World Health Organization Screen Use Recommendations:

    • Less than 1 year - screen time is not recommended
    • 1-2 years - under 2 not preferred, overs 2 no more than 1 hour daily
    • Preschool children ages 3-4 no more than 1 hour daily

    Harvard Medical School recommends:

    • Having designated "no screen" areas and times such as the bedroom, mealtime, and homework time
    • Parents should put their electronics down and engage with their children
    • Limiting the use of blue-light emitting devices at least 1 hour before bedtime
    • Limiting the use of media and other electronic devices to a few hours per day
    • Parents should be cognizant of their children and teen's online activities and social media accounts
    • Avoid boredom use. Using screen time to complete tasks like homework is different from mindless gaming for hours on an Xbox or Nintendo Switch.
    • Engage in offline activities with your child.

    Only you and your child's pediatrician can determine the appropriate amount of screen use for your child. Still, no matter your child's situation, it is wise to implement screen time limits, encourage alternate activities during their free time, and engage in quality time without scenes.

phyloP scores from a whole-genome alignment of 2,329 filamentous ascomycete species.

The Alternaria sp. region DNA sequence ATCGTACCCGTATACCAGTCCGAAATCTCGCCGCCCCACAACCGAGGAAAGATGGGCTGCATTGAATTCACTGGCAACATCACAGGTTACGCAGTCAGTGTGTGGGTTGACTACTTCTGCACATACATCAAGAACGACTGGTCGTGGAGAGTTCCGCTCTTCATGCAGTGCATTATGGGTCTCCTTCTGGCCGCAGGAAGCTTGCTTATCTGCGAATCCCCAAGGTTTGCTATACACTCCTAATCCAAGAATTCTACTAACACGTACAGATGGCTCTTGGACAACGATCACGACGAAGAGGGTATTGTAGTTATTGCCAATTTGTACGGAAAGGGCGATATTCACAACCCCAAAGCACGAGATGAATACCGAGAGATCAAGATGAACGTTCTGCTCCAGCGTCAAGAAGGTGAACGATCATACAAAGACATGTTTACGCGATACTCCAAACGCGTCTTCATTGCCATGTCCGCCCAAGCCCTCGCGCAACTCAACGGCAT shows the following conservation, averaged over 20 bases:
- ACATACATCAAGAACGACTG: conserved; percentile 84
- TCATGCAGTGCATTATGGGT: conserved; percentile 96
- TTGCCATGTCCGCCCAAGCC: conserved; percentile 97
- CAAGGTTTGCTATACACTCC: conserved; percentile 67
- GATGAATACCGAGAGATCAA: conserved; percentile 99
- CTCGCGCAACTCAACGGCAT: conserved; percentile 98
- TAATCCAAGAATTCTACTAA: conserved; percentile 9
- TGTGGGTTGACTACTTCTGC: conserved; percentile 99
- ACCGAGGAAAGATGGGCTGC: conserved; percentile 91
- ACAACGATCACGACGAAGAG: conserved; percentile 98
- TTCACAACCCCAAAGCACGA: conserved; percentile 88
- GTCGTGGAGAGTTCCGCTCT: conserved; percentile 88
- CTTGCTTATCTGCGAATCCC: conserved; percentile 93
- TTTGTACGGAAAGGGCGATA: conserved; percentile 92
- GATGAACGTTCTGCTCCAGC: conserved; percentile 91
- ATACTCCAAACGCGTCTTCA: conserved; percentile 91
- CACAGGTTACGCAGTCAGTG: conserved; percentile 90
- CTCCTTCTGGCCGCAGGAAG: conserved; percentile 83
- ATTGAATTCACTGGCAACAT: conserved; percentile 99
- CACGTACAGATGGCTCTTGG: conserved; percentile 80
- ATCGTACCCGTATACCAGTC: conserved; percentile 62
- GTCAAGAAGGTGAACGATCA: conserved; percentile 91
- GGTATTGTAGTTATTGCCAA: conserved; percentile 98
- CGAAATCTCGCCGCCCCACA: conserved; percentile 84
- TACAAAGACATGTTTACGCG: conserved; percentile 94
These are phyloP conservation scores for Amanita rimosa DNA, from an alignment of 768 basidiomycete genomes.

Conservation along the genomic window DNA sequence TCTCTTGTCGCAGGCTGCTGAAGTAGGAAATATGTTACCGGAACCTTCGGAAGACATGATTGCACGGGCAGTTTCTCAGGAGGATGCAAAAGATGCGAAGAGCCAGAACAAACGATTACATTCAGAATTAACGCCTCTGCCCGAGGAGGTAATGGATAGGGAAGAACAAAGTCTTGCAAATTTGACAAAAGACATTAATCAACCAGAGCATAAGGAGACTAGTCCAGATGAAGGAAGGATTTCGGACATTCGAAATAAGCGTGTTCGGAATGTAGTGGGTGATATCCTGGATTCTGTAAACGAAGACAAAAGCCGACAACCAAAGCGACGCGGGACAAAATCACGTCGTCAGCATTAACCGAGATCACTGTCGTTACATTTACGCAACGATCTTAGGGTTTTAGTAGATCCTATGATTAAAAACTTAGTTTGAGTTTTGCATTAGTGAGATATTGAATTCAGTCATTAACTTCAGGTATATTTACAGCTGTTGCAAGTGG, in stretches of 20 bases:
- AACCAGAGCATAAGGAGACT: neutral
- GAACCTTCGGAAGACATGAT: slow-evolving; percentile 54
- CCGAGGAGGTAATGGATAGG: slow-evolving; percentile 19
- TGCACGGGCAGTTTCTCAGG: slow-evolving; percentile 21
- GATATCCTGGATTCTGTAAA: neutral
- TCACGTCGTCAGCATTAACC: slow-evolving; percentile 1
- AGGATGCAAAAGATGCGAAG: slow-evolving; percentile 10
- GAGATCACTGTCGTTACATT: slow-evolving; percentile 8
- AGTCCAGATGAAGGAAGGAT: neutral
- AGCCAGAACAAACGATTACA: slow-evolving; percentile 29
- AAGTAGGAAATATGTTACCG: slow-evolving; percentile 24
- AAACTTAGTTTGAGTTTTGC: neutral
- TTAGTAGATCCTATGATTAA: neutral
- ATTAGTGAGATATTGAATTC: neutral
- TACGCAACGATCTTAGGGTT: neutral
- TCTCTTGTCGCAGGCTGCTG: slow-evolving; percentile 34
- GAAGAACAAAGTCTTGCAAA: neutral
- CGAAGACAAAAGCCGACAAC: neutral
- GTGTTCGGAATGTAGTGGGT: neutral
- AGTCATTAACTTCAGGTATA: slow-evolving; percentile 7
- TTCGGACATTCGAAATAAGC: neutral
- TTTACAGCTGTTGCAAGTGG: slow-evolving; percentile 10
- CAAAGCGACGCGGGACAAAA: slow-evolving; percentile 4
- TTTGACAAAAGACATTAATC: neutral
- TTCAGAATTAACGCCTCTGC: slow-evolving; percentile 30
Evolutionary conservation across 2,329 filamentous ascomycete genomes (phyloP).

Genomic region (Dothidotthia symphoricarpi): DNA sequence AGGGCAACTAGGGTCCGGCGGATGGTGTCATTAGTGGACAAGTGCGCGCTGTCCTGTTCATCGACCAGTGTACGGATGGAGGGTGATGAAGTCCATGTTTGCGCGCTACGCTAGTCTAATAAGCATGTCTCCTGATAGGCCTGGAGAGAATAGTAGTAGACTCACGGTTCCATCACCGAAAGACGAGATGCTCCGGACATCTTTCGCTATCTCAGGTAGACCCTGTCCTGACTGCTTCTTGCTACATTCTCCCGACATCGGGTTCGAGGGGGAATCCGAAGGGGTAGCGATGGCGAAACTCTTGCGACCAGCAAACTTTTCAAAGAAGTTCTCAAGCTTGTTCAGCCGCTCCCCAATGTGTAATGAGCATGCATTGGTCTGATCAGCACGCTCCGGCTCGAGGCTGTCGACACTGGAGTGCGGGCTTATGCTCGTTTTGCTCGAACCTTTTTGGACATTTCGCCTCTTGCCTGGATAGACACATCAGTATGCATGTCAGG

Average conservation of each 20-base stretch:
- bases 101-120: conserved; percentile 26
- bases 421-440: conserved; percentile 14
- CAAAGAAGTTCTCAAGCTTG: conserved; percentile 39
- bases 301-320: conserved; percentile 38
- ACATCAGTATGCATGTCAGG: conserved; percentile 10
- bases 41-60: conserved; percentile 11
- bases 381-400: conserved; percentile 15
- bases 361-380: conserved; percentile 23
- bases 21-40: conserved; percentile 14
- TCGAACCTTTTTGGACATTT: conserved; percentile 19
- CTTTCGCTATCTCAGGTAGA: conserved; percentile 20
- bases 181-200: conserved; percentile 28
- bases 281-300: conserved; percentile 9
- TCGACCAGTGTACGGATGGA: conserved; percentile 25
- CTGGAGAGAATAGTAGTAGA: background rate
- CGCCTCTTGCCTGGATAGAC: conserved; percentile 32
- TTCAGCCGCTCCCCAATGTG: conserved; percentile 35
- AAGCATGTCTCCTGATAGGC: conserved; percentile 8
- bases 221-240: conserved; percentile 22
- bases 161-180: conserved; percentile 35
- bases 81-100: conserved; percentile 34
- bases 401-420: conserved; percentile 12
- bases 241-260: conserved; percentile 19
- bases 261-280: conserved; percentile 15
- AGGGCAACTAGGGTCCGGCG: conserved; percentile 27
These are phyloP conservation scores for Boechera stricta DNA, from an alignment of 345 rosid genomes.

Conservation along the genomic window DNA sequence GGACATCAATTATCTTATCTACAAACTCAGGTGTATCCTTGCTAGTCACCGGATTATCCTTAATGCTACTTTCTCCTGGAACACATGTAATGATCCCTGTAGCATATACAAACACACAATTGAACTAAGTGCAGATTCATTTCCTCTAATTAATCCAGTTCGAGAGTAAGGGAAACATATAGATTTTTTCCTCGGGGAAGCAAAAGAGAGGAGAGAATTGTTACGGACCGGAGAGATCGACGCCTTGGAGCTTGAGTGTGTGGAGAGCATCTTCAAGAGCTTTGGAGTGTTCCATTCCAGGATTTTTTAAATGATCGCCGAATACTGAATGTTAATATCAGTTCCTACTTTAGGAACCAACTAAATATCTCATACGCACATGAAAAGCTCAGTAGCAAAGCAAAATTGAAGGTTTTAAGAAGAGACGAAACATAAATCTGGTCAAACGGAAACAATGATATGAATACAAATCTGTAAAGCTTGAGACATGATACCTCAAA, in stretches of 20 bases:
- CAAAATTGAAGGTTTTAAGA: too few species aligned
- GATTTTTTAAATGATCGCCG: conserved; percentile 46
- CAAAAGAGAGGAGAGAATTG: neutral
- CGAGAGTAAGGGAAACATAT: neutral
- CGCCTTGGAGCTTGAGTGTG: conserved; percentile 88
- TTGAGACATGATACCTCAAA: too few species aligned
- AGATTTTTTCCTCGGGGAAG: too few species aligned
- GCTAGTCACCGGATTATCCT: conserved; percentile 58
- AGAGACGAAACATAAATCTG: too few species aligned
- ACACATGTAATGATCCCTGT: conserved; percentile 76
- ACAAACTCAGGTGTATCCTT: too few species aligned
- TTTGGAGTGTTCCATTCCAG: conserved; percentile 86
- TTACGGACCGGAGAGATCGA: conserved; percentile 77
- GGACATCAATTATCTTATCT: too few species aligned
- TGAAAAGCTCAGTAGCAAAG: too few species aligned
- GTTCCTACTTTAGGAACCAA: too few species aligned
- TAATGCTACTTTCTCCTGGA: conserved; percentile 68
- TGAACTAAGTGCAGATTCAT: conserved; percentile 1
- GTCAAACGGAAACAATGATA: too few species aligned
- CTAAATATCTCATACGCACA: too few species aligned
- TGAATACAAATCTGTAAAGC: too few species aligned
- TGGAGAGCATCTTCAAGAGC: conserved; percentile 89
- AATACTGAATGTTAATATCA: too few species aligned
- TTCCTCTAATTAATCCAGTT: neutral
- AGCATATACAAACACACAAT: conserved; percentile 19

Limit unsupervised screen time

    One of the best things parents can do for children with ADHD is to limit their unsupervised screen time. Parents engaging in screen time activities with their children limits excessive screen time and becomes an educational bonding experience.

    Children with ADHD struggle with impulse control; however, when you sit next to them, ask questions about what they're watching or playing, or engage in the game together, it becomes an active activity more than a passive one. This is particularly true with preschool children and younger school-aged children.

    Reduce your child’s access to screens